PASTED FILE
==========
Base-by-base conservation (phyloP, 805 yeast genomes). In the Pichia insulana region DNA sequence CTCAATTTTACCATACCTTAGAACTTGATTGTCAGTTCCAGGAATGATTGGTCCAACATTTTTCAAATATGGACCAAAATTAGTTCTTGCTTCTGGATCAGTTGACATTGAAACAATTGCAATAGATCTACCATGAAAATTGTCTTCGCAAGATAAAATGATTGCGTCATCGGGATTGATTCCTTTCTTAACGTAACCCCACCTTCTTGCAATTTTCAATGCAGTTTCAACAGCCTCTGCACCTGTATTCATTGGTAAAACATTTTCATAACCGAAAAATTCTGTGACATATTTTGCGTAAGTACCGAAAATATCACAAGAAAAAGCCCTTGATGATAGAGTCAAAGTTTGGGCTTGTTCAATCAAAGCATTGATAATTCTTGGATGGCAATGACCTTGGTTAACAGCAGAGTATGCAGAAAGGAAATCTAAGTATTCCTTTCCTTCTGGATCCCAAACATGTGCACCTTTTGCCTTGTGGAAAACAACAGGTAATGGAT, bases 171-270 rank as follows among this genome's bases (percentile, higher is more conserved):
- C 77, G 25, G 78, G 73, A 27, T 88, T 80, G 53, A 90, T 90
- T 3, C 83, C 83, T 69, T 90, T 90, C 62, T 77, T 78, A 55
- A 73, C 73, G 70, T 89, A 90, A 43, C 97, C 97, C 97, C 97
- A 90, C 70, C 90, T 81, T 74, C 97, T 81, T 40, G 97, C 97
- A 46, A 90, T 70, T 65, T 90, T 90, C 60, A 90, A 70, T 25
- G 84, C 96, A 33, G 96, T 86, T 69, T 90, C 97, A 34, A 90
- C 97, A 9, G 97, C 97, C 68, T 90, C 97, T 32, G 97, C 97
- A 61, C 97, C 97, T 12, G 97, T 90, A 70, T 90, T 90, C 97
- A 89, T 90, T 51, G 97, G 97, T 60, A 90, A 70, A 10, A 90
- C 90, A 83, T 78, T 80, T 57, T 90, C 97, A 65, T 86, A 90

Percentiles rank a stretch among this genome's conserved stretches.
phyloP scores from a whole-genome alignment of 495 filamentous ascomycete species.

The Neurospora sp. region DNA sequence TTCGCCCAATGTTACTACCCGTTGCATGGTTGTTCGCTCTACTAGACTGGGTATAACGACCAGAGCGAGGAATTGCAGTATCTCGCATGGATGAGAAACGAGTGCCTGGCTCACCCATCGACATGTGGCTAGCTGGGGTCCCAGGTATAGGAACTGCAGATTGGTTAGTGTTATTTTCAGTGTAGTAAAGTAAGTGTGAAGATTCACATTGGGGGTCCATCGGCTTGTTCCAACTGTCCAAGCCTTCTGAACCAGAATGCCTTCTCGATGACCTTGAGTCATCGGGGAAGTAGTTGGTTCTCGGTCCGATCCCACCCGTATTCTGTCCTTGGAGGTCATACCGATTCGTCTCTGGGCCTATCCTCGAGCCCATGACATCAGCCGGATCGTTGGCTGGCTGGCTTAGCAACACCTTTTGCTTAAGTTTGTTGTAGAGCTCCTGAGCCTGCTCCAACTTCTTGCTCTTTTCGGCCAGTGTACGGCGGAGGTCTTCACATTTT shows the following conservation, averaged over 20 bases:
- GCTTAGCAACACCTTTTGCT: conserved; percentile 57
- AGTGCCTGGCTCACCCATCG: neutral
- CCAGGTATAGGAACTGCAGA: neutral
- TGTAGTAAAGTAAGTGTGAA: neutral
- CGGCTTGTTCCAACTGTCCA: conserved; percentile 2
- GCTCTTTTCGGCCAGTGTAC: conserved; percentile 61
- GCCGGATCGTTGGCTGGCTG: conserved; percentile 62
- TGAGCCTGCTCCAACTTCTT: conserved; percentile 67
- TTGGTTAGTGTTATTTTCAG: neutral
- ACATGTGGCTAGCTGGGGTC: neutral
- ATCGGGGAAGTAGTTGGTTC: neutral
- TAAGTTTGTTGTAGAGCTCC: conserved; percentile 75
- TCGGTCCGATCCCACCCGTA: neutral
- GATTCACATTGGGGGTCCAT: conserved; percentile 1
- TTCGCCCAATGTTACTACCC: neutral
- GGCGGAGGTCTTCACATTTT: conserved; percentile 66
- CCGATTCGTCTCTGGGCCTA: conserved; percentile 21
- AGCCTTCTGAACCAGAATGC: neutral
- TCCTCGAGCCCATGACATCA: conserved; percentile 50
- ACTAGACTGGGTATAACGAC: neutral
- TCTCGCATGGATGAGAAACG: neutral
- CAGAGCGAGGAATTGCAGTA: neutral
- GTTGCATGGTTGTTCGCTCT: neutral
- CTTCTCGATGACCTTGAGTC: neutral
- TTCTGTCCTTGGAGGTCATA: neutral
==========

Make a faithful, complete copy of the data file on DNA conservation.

Base-by-base conservation (phyloP, 805 yeast genomes). In the Pichia insulana region DNA sequence CTCAATTTTACCATACCTTAGAACTTGATTGTCAGTTCCAGGAATGATTGGTCCAACATTTTTCAAATATGGACCAAAATTAGTTCTTGCTTCTGGATCAGTTGACATTGAAACAATTGCAATAGATCTACCATGAAAATTGTCTTCGCAAGATAAAATGATTGCGTCATCGGGATTGATTCCTTTCTTAACGTAACCCCACCTTCTTGCAATTTTCAATGCAGTTTCAACAGCCTCTGCACCTGTATTCATTGGTAAAACATTTTCATAACCGAAAAATTCTGTGACATATTTTGCGTAAGTACCGAAAATATCACAAGAAAAAGCCCTTGATGATAGAGTCAAAGTTTGGGCTTGTTCAATCAAAGCATTGATAATTCTTGGATGGCAATGACCTTGGTTAACAGCAGAGTATGCAGAAAGGAAATCTAAGTATTCCTTTCCTTCTGGATCCCAAACATGTGCACCTTTTGCCTTGTGGAAAACAACAGGTAATGGAT, bases 171-270 rank as follows among this genome's bases (percentile, higher is more conserved):
- C 77, G 25, G 78, G 73, A 27, T 88, T 80, G 53, A 90, T 90
- T 3, C 83, C 83, T 69, T 90, T 90, C 62, T 77, T 78, A 55
- A 73, C 73, G 70, T 89, A 90, A 43, C 97, C 97, C 97, C 97
- A 90, C 70, C 90, T 81, T 74, C 97, T 81, T 40, G 97, C 97
- A 46, A 90, T 70, T 65, T 90, T 90, C 60, A 90, A 70, T 25
- G 84, C 96, A 33, G 96, T 86, T 69, T 90, C 97, A 34, A 90
- C 97, A 9, G 97, C 97, C 68, T 90, C 97, T 32, G 97, C 97
- A 61, C 97, C 97, T 12, G 97, T 90, A 70, T 90, T 90, C 97
- A 89, T 90, T 51, G 97, G 97, T 60, A 90, A 70, A 10, A 90
- C 90, A 83, T 78, T 80, T 57, T 90, C 97, A 65, T 86, A 90

Percentiles rank a stretch among this genome's conserved stretches.
phyloP scores from a whole-genome alignment of 495 filamentous ascomycete species.

The Neurospora sp. region DNA sequence TTCGCCCAATGTTACTACCCGTTGCATGGTTGTTCGCTCTACTAGACTGGGTATAACGACCAGAGCGAGGAATTGCAGTATCTCGCATGGATGAGAAACGAGTGCCTGGCTCACCCATCGACATGTGGCTAGCTGGGGTCCCAGGTATAGGAACTGCAGATTGGTTAGTGTTATTTTCAGTGTAGTAAAGTAAGTGTGAAGATTCACATTGGGGGTCCATCGGCTTGTTCCAACTGTCCAAGCCTTCTGAACCAGAATGCCTTCTCGATGACCTTGAGTCATCGGGGAAGTAGTTGGTTCTCGGTCCGATCCCACCCGTATTCTGTCCTTGGAGGTCATACCGATTCGTCTCTGGGCCTATCCTCGAGCCCATGACATCAGCCGGATCGTTGGCTGGCTGGCTTAGCAACACCTTTTGCTTAAGTTTGTTGTAGAGCTCCTGAGCCTGCTCCAACTTCTTGCTCTTTTCGGCCAGTGTACGGCGGAGGTCTTCACATTTT shows the following conservation, averaged over 20 bases:
- GCTTAGCAACACCTTTTGCT: conserved; percentile 57
- AGTGCCTGGCTCACCCATCG: neutral
- CCAGGTATAGGAACTGCAGA: neutral
- TGTAGTAAAGTAAGTGTGAA: neutral
- CGGCTTGTTCCAACTGTCCA: conserved; percentile 2
- GCTCTTTTCGGCCAGTGTAC: conserved; percentile 61
- GCCGGATCGTTGGCTGGCTG: conserved; percentile 62
- TGAGCCTGCTCCAACTTCTT: conserved; percentile 67
- TTGGTTAGTGTTATTTTCAG: neutral
- ACATGTGGCTAGCTGGGGTC: neutral
- ATCGGGGAAGTAGTTGGTTC: neutral
- TAAGTTTGTTGTAGAGCTCC: conserved; percentile 75
- TCGGTCCGATCCCACCCGTA: neutral
- GATTCACATTGGGGGTCCAT: conserved; percentile 1
- TTCGCCCAATGTTACTACCC: neutral
- GGCGGAGGTCTTCACATTTT: conserved; percentile 66
- CCGATTCGTCTCTGGGCCTA: conserved; percentile 21
- AGCCTTCTGAACCAGAATGC: neutral
- TCCTCGAGCCCATGACATCA: conserved; percentile 50
- ACTAGACTGGGTATAACGAC: neutral
- TCTCGCATGGATGAGAAACG: neutral
- CAGAGCGAGGAATTGCAGTA: neutral
- GTTGCATGGTTGTTCGCTCT: neutral
- CTTCTCGATGACCTTGAGTC: neutral
- TTCTGTCCTTGGAGGTCATA: neutral